“Are you daft?” Everything about his look said he thought so. “How come you don’t know?”
She laughed and shrugged. “I must be daft because I don’t know. It’s also why I’m asking.”
He contemplated her reply before nodding. “It’s June nineteenth.”
“And,” she prompted.
He stared at her as if she were a Rubik’s cube. Finally he smiled. “Eighteen seventy-four.”
Libby blinked. “Eighteen seventy-four? Are you sure?”
When he nodded, his look now indicating he thought she’d lost more than just her marbles, she fought to keep the panic out of her voice. “Where do you live, Nathan?”
He pointed toward the main house. Without the treelined drive, the roof was barely visible from where Libby stood. “We live in the caretaker’s house. Behind the big house. My ma is Mr. Thorpe’s housekeeper and my pa runs his stables.”
“Stables?” Libby looked to where the boy pointed.
Nathan nodded. “Mr. Thorpe breeds horses.”
With her eyes on the landscape, reality hit her. Thorpe? The same name of the man who owned this land in her own time—Sam Thorpe. Of course. That made sense, but what in the world should she do now? Libby kept her shaded eyes on Nathan as her mind churned.
The trees. It had to be the trees, especially since she’d made a wish under them. Only, being in 1874 wasn’t exactly the answer she’d expected.
Thoughts of Dave, Bev, and her dad, along with Sam, Doug, and her new job went through her mind, as did the memory of riding Thorpe’s Pride the day before. As much as the idea of seeing the past intrigued her, she had no desire to be here. Apparently her wish had something to do with it, and she just had to figure out what. If the oaks truly had some kind of power to make wishes come true, then they had to be her ticket home. Or maybe all she had to do was wish herself home. She closed her eyes and wished. “Please take me home!” Libby chanted the words over and over.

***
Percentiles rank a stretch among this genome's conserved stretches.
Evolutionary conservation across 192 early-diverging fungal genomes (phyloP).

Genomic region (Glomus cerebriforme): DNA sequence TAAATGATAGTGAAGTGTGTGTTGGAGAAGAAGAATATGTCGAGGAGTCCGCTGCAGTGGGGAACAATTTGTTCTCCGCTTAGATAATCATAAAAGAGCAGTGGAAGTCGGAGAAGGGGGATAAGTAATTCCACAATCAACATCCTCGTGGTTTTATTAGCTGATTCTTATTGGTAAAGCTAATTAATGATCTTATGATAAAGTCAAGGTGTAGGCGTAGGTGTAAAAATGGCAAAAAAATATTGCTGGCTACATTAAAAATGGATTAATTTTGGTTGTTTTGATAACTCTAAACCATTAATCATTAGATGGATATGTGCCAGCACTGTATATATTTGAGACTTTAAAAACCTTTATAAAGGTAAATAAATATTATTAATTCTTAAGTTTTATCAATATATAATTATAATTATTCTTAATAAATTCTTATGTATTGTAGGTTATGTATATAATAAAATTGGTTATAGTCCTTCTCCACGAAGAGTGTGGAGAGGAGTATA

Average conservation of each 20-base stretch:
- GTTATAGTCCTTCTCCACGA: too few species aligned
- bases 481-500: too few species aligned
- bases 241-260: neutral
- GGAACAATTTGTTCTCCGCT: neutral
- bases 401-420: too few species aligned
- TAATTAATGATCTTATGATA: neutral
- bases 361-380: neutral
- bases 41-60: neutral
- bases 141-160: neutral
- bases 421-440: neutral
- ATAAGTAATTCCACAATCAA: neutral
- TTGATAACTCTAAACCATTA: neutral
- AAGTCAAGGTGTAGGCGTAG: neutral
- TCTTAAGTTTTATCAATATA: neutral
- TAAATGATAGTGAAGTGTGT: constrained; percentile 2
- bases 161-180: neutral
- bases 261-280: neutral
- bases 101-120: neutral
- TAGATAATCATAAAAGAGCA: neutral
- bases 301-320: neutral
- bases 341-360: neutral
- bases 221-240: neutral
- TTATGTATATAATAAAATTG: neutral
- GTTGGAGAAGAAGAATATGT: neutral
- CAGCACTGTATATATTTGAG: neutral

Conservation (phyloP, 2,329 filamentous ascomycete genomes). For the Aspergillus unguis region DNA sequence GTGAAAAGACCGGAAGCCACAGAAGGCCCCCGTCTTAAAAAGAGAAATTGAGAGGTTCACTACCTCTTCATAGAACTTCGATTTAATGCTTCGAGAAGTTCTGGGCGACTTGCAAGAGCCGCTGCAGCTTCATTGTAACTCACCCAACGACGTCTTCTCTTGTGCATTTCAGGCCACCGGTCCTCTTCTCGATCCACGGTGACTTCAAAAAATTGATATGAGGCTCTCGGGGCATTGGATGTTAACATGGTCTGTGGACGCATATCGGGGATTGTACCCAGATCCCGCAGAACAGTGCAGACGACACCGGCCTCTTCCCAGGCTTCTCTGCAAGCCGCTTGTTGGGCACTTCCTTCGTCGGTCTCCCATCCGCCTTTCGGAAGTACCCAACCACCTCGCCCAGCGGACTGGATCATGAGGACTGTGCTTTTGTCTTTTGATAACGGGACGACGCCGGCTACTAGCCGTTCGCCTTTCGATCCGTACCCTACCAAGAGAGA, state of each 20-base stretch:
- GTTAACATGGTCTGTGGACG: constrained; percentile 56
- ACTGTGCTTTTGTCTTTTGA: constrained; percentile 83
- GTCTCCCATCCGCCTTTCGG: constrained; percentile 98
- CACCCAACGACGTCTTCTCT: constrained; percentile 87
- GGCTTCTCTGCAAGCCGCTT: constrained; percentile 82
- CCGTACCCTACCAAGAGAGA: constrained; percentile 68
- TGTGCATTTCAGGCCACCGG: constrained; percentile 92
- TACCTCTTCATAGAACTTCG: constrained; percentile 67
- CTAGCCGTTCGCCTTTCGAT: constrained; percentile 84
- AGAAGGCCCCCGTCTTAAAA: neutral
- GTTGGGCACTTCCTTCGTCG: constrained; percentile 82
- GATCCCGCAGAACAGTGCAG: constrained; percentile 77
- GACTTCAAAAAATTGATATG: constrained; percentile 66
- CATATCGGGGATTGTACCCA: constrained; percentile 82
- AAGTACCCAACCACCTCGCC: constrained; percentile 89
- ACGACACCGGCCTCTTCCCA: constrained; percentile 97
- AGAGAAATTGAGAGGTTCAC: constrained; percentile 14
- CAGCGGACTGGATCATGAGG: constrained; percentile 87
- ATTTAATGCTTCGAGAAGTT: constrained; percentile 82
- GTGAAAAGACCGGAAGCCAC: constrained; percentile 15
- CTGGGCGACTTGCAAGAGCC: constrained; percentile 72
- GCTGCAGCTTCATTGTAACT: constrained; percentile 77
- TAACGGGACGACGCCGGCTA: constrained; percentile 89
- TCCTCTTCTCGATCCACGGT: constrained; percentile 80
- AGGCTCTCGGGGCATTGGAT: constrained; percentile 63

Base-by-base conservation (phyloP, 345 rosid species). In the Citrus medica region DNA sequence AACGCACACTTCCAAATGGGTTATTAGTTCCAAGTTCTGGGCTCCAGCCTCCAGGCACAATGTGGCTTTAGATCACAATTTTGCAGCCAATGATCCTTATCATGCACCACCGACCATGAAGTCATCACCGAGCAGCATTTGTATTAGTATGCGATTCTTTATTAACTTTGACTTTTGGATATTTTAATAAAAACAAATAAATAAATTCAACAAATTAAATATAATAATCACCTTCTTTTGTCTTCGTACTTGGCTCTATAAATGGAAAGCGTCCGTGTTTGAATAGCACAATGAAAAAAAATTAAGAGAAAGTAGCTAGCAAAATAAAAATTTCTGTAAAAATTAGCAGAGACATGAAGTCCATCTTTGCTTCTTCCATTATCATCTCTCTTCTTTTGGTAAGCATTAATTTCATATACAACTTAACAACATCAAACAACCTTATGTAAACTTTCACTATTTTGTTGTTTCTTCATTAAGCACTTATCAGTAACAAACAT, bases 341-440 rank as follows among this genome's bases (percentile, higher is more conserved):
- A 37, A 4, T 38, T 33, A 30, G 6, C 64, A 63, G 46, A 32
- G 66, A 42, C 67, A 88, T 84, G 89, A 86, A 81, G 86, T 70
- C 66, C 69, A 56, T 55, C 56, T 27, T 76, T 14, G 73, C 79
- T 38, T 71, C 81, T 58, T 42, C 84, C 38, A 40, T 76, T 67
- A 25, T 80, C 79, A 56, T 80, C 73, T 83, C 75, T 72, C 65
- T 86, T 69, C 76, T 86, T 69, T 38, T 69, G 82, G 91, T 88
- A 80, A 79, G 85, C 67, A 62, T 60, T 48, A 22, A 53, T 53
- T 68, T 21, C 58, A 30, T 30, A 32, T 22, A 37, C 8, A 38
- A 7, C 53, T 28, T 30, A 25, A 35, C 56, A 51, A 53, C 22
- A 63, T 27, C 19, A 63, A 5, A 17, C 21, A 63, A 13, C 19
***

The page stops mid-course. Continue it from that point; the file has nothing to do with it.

Nathan’s voice slipped into her thoughts and was a clear indication that wishing wasn’t working.
“I’m thinking out loud.” Maybe she needed to do something while she was here. Or learn something. Yeah, that seemed like a decent explanation. Maybe discovering something in the past would help her deal with Dave so that her wish could come true. Or maybe she was just plumb crazy. Either way, it didn’t matter.
Blend in and stay by these trees. That’s what she needed to do.